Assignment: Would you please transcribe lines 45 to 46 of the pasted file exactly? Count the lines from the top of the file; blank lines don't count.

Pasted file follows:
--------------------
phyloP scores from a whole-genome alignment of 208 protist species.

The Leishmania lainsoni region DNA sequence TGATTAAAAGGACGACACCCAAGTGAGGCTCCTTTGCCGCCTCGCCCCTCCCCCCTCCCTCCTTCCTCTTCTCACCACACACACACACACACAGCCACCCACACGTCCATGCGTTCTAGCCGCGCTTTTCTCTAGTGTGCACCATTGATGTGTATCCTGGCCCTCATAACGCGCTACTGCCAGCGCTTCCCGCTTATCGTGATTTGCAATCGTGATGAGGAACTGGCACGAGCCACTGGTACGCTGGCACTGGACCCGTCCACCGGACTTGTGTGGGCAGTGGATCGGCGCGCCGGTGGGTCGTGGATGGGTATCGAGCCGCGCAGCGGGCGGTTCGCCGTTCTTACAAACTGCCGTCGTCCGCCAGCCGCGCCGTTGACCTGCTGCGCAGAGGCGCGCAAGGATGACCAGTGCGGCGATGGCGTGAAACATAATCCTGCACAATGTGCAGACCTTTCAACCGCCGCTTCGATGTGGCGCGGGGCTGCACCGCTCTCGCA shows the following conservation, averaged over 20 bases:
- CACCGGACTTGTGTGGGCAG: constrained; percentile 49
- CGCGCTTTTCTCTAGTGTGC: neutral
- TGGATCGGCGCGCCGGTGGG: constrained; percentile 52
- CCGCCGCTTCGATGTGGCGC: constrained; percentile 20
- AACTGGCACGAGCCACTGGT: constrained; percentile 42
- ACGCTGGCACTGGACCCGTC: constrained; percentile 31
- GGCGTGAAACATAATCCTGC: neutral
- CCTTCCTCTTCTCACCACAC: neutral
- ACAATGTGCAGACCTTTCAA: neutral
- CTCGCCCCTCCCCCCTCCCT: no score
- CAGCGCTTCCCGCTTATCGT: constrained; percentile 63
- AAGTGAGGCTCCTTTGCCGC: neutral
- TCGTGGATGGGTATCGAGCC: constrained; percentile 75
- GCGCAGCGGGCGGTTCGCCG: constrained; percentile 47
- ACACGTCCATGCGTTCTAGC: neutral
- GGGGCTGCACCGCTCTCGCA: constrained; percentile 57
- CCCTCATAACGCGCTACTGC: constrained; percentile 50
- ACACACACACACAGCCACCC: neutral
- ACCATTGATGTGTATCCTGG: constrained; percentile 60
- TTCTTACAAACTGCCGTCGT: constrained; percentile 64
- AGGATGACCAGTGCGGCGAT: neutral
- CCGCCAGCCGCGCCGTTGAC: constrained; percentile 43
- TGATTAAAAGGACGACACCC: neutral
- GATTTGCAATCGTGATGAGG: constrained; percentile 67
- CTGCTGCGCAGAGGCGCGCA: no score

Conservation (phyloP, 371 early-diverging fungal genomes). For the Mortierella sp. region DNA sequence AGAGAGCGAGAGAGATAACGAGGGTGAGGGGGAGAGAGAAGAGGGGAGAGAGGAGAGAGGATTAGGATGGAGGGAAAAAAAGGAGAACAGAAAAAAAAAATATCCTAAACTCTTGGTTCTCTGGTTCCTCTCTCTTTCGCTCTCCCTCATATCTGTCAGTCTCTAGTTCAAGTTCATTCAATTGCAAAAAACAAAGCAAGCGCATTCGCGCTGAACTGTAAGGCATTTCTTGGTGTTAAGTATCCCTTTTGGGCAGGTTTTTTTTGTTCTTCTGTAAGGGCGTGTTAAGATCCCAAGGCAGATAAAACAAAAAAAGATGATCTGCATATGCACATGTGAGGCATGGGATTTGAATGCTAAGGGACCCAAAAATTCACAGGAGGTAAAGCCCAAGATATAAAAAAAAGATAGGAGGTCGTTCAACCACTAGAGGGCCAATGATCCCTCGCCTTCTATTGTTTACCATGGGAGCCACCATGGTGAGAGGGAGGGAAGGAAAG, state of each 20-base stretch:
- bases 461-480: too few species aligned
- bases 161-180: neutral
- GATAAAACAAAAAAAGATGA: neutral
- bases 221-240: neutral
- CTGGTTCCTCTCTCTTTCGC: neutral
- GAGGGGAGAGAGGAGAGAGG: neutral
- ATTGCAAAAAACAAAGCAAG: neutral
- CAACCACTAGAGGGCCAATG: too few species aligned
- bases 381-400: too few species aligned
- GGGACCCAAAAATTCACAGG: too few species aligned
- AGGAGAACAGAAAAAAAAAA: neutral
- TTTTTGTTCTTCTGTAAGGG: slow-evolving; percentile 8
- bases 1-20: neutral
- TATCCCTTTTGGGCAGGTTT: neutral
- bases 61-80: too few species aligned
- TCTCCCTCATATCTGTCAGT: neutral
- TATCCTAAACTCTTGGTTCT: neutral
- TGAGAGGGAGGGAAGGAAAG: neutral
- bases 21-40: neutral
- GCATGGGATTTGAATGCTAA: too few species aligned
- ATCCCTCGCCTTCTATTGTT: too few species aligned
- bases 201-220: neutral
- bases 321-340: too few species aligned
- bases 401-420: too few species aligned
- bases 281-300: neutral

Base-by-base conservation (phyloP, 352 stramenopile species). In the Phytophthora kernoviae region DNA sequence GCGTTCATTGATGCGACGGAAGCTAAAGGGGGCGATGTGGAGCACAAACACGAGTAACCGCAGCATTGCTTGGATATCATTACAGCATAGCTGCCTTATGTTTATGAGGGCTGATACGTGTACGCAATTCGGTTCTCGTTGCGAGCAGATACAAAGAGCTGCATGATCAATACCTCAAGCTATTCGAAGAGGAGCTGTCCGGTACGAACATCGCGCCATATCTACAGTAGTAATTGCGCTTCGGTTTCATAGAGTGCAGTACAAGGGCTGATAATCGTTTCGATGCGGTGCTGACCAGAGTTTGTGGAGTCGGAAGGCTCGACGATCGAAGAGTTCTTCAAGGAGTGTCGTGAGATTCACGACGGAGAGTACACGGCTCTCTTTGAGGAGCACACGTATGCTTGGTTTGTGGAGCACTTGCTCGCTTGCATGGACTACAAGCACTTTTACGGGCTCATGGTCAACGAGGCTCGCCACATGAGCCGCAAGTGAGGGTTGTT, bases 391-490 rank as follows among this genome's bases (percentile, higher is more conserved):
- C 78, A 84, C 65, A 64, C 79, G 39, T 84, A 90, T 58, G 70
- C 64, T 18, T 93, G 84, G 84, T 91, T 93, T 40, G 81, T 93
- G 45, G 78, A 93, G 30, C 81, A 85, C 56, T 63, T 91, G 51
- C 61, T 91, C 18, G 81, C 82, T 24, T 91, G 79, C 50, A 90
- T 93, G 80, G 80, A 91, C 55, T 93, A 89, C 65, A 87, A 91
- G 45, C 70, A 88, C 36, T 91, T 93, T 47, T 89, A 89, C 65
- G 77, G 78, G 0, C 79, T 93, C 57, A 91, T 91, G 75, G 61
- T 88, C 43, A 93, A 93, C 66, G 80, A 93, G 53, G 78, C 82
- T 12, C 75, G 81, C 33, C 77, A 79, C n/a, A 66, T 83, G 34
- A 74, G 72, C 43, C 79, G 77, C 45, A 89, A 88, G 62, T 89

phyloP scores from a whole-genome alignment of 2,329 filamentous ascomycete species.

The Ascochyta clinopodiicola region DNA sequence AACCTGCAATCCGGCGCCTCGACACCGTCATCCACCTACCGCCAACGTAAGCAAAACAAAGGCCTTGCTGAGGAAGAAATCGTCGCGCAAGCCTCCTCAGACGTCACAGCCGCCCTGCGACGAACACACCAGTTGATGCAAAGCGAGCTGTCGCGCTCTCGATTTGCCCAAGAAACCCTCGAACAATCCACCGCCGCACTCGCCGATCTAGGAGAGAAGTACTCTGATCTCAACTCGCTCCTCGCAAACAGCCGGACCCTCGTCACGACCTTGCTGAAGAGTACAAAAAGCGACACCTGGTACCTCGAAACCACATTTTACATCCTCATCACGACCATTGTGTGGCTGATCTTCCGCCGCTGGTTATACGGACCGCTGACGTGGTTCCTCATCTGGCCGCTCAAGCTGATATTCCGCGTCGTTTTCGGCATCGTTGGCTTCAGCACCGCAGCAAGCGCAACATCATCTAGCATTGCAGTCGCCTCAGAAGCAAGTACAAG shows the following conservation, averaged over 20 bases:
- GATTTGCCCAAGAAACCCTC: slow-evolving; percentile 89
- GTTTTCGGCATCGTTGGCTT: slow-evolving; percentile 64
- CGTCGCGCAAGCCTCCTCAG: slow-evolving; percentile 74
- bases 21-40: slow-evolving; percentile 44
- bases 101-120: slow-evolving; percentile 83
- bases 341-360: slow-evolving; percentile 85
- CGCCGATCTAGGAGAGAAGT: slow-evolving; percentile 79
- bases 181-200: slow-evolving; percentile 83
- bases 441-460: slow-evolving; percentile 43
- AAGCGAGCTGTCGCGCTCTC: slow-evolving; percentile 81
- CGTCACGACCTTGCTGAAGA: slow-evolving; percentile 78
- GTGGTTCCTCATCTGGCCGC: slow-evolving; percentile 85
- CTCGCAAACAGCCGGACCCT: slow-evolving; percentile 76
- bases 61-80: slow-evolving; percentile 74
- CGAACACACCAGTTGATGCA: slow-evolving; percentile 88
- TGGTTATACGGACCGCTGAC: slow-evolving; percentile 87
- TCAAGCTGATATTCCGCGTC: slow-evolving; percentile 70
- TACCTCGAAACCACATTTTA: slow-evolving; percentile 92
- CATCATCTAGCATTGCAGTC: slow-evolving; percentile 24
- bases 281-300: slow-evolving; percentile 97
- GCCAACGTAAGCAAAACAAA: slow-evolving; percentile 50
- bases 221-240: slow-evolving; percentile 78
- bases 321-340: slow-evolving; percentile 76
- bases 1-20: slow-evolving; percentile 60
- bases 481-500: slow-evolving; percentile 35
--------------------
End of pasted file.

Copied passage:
- TATCCTAAACTCTTGGTTCT: neutral
- TGAGAGGGAGGGAAGGAAAG: neutral